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Our motto: "Critical thinking in the cheap seats." Unbiased, honest classical music and opera opinions, occasional obituaries and classical news reporting, since 2007. All written content © 2016 by Paul J. Pelkonen. For more about Superconductor, visit this link. For advertising rates, click this link. Follow us on Facebook.

Wednesday, June 21, 2017

The Five Best Orchestral Concerts: Spring 2017

We look at the five best concerts of the spring season that was.

As I'm on vacation this week, we're going to be looking back at some of the most memorable performances of the year 2017 (so far, anyway.) Here are the best symphonic concerts, from shows seen at Carnegie Hall (including Daniel Barenboim's nine-concert Bruckner cycle) to as far away as Osaka, Japan. Oh yeah. I went to Japan in February. Anyway, here's the reviews, all written by yours truly.



Berlin Staatskapelle: Bruckner's Symphony No. 5 (posted Jan. 25, 2017)
"Bruckner's career started at the organ, an instrument he learned to play at childhood. In writing this piece, he began to treat the orchestra as a kind of giant organ itself, using blocks of brass, wind and strings in the way that an organist uses mechanical stops and presets in order to change the tone coming from the instrument. In this analogy Mr. Barenboim may be be seen as the organ's mechanical engine, his baton bringing the breath of life into the army of players arrayed on the stage."

Carnegie Hall opens La Serenissima (posted Feb. 6, 2017)
"As if the sun had risen over the Grand Canal, familiar names started to fill the stage. Music by Vivaldi and Mozart followed, with the latter's Rondo alla Turca getting a raucous re-orchestration. Members of Hespèrion XXI and Les Concerts de Nations combined their resources here, powering this familiar music with a bold and wild energy that does not emerge from the fingers of the average pianist. Mr. Savall either conducted or led from the bow, the more familiar tenor viol now between his knees."

The Osaka Philharmonic plays Shostakovich (in Osaka!) (posted Feb. 28, 2017)
"Michiyoshi Inoue led his Osaka Philharmonic Orchestra forces in a concert that featured both of these enormous symphonies with only an intermission break between. In doing this, he created a larger narrative, the story of a people rising up against oppression, and detailing both the the positive and negative consequences of that an action. More importantly, this programming choice provided valuable insight into a pair of compositions that have been largely neglected outside Russia, and have become little more than career footnotes following the fall of the Soviet Union in 1991."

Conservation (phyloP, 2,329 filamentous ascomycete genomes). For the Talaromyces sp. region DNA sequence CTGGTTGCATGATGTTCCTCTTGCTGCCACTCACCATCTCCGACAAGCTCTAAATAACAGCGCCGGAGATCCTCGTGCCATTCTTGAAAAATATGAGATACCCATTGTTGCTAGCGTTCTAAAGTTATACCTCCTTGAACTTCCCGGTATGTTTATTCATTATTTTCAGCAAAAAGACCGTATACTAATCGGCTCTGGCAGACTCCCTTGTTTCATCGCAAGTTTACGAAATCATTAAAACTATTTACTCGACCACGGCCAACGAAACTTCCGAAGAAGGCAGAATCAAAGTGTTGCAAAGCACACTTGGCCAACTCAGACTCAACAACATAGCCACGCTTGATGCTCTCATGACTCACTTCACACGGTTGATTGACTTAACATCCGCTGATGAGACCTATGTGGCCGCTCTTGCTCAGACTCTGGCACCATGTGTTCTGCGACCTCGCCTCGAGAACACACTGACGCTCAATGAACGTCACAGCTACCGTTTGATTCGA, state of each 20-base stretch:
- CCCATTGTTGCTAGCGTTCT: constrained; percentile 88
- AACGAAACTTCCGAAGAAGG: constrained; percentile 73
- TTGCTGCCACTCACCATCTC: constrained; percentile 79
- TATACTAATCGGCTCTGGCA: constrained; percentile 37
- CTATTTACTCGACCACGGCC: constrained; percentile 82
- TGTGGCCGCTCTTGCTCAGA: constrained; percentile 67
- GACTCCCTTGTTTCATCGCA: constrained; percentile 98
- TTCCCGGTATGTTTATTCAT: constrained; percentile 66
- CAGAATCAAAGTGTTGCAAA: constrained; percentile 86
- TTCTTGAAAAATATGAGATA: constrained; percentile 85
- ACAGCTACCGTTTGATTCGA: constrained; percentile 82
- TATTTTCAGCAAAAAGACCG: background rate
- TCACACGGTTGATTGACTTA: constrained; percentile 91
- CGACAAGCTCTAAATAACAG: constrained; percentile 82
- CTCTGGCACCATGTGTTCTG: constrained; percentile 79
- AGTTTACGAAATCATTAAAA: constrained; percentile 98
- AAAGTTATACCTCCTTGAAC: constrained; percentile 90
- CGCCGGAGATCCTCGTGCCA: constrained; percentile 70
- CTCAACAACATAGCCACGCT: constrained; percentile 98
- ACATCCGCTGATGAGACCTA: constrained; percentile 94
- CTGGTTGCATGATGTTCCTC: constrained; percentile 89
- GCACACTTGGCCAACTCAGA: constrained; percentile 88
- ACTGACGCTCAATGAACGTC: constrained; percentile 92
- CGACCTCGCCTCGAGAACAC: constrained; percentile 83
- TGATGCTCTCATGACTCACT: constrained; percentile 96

Yo-Yo Ma plays Salonen's Cello Concerto (posted March 17, 2017)
"The second movement was fascinating, incorporating taped loops of Mr. Ma’s playing, projected on small speakers arranged on different levels of the house. This allowed the cello signal to rotate around the audience, pass between the four levels of the auditorium before returning to rest at the stage, ready for the next instrumental utterance. "

Salonen conducts Mahler and Sibelius (posted June 7, 2017)
"Mr. Salonen was expert in his handling of the rapid and very subtle tempo shifts between the different sections of this knotty piece. The orchestra responded with full-throated strings and a purring roar from the trombones, bringing the final pages of this great work together in a transcendent glow that lingered with the listener long after the music stopped."

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Critical Thinking in the Cheap Seats

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Since 2007, Superconductor has grown from an occasional concert or CD review to a near-daily publication covering classical music, opera and the arts in and around NYC, with excursions to Boston, Philadelphia, and upstate NY. I am a freelance writer living and working in Brooklyn NY. And no, I'm not a conductor.